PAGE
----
TICONDEROGA - Former Ticonderoga Highway Superintendent Arthur "Pat" Morrison Sr. has been sentenced for official misconduct.
Morrison entered a plea of guilty to official misconduct May 26, the day he resigned. His resignation was part of a plea agreement.
Morrison was arrested, charged with accepting illegal kick backs from a vendor, in September 2009.
Morrison was charged with receiving reward for official misconduct, a Class E felony, and official misconduct, a Class A misdemeanor.
Morrison was sentenced in Schroon town court in July to three years of probation, ordered to pay $40,000 in restitution, ordered to perform 100 hours of community service, told to pay the costs of returning items he improperly purchased and banned from seeking public office during his term of probation.
Morrison has already paid $20,000 in restitution.
Morrison is alleged to have accepted $2,000 in retail store gift cards from a vendor in exchange for purchasing large volumes of chemicals at above-market prices.
The investigation started when a routine state audit of town records revealed unusual purchases at the highway department, police said.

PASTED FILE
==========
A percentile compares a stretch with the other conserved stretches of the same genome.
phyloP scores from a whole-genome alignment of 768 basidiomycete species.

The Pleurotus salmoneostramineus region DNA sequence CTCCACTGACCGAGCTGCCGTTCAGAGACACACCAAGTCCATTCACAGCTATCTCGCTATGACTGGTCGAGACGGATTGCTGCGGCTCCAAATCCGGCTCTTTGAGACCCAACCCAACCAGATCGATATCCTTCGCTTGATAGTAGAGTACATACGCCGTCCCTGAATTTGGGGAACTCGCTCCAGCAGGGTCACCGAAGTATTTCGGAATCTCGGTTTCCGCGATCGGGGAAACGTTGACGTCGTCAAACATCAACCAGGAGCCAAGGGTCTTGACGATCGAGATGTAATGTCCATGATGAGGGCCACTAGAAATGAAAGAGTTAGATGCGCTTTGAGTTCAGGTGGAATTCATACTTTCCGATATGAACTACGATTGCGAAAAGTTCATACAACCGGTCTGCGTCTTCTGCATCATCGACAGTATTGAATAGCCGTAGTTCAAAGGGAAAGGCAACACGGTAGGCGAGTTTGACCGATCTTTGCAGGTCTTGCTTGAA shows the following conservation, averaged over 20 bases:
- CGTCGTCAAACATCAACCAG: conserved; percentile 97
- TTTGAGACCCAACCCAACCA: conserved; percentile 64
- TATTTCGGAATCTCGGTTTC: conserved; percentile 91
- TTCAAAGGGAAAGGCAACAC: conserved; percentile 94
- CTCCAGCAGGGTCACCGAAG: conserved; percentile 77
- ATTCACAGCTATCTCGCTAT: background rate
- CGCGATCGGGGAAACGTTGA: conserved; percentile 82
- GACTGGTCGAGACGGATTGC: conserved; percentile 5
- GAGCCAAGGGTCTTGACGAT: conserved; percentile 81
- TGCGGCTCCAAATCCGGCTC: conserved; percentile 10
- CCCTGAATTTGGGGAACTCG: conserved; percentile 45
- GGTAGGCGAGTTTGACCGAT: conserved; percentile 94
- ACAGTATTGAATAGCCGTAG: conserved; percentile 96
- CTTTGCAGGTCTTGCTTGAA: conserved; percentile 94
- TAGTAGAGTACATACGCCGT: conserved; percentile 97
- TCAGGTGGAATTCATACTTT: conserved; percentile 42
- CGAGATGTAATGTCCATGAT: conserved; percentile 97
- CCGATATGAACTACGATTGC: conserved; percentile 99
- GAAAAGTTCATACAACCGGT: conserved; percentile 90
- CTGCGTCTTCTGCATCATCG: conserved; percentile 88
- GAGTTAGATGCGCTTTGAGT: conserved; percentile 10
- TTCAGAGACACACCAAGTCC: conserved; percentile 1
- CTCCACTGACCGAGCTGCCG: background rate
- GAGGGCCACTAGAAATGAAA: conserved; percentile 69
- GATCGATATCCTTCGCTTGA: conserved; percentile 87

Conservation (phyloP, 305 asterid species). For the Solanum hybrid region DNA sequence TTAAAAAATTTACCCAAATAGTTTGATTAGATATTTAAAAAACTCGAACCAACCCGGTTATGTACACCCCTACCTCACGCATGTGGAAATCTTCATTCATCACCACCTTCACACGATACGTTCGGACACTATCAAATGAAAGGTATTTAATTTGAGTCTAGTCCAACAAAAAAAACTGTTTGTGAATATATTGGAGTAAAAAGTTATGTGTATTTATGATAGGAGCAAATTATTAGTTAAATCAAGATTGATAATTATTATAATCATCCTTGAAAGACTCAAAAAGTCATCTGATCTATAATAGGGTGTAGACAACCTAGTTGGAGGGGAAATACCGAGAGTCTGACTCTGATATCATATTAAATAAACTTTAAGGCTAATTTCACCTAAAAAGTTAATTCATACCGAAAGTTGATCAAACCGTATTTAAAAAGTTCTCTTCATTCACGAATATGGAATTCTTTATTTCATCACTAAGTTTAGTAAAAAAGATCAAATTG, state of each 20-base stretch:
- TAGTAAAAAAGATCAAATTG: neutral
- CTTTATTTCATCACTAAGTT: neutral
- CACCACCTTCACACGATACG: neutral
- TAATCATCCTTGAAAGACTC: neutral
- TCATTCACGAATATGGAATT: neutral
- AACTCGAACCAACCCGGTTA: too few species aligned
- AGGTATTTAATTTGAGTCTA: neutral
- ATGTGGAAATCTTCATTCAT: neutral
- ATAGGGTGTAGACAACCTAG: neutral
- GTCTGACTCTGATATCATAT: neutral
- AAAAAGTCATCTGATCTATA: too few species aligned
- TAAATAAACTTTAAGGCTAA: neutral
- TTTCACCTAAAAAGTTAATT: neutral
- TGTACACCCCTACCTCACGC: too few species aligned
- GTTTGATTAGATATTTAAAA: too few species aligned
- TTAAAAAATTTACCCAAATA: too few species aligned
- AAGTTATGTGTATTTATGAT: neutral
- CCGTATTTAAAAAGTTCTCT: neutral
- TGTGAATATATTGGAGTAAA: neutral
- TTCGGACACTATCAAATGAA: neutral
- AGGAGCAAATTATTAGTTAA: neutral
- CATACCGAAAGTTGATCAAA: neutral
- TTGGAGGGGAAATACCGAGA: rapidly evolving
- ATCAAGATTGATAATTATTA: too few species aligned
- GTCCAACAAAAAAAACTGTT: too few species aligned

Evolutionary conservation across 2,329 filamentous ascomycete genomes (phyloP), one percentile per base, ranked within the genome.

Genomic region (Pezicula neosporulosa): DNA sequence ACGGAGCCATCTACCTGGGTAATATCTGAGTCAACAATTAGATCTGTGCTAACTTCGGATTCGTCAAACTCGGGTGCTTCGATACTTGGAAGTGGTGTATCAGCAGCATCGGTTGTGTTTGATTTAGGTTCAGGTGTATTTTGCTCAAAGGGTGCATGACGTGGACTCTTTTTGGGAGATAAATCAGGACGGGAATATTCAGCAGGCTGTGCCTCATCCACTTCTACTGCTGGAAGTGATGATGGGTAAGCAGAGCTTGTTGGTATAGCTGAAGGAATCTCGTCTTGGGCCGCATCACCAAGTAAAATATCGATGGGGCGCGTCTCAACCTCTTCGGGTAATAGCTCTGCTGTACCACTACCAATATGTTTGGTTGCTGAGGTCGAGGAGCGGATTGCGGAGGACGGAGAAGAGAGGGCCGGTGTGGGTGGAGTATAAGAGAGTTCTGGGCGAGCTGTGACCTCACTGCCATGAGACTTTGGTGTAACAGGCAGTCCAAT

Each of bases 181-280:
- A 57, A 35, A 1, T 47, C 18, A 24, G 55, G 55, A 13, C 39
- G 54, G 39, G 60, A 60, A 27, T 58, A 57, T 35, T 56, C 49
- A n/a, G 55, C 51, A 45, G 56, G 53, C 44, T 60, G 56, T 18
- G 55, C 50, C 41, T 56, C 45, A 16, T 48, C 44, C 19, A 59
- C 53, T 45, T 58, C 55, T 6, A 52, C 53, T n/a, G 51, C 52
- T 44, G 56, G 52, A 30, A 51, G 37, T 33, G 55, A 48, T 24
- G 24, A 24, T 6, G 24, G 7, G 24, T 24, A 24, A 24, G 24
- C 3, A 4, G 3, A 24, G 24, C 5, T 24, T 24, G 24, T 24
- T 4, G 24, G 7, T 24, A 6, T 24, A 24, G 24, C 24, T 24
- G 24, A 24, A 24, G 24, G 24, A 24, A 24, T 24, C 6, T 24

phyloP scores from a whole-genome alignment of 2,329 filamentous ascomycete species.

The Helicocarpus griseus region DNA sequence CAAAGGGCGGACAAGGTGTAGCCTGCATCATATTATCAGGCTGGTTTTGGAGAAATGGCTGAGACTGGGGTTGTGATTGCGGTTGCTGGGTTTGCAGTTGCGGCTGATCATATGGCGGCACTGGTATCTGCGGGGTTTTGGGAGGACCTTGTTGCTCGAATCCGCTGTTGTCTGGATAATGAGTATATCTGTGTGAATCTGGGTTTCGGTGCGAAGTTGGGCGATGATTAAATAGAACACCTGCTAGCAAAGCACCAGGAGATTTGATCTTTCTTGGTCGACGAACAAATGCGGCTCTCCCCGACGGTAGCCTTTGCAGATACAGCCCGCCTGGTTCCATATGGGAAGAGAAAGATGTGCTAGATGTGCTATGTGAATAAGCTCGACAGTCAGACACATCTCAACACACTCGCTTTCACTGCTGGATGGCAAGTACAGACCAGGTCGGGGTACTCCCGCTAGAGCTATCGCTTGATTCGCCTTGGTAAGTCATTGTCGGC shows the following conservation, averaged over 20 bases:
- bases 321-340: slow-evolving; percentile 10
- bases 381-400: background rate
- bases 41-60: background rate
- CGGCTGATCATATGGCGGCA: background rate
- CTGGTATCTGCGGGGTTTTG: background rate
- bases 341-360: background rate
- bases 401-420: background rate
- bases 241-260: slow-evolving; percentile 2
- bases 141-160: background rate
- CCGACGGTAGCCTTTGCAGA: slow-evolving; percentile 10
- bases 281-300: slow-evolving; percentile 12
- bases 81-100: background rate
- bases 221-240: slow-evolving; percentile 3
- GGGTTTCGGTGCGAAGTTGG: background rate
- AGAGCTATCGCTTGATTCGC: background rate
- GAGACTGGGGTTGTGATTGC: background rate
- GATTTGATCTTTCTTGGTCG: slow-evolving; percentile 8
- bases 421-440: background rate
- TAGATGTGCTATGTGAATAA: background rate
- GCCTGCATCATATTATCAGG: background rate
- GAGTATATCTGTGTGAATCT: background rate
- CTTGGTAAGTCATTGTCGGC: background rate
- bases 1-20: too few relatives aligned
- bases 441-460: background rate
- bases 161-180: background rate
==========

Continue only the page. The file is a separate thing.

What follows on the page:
Auditors were surprised to find large chemical purchases at extremely high prices. Their experience made them suspicious and they alerted Ticonderoga police.
Morrison took office as Ti highway superintendent Jan. 1, 2008. The questionable purchases began in March 2008, according to investigators, and continued until April 2009.
The chemicals purchased were cleaning and ice melting agents.
The investigation was conducted by the Ticonderoga Police Department, the Essex County District Attorney's office and the state Comptroller's Investigation Unit.
According to State Comptroller Thomas P. DiNapoli, Morrison purchased $100,000 in over-priced supplies that for the most part were not used by the town, and accepted $2,000 in gift cards, according to a state audit.
The audit also found the superintendent purchased $18,000 worth of sand from his uncle, without seeking competitive bids for this material.
DiNapoli's auditors found that:
- the superintendent purchased $100,000 of overpriced highway supplies much of which remained unused, and admitted to accepting $2,000 in gift-card kickbacks from one of the vendors who sold him those supplies;
- the board could have paid $46,000 less for the $100,000 in supplies through a competitive procurement process;
- the superintendent purchased $18,000 in sand from his uncle, without bidding;
- the superintendent's actions wasted about $90,000 in taxpayer funds;
- the board did not make sure the superintendent solicited bids, as required by law, for $109,000 in purchases, or obtained price quotes, as required by town policy, for $12,000 in purchases; and
- the board approved the payment of vouchers for the excessive and overpriced highway products purchased by the superintendent without questioning the need and quantity of goods purchased, the use of two new vendors, the suspicious invoices, or the lack of bids and quotes.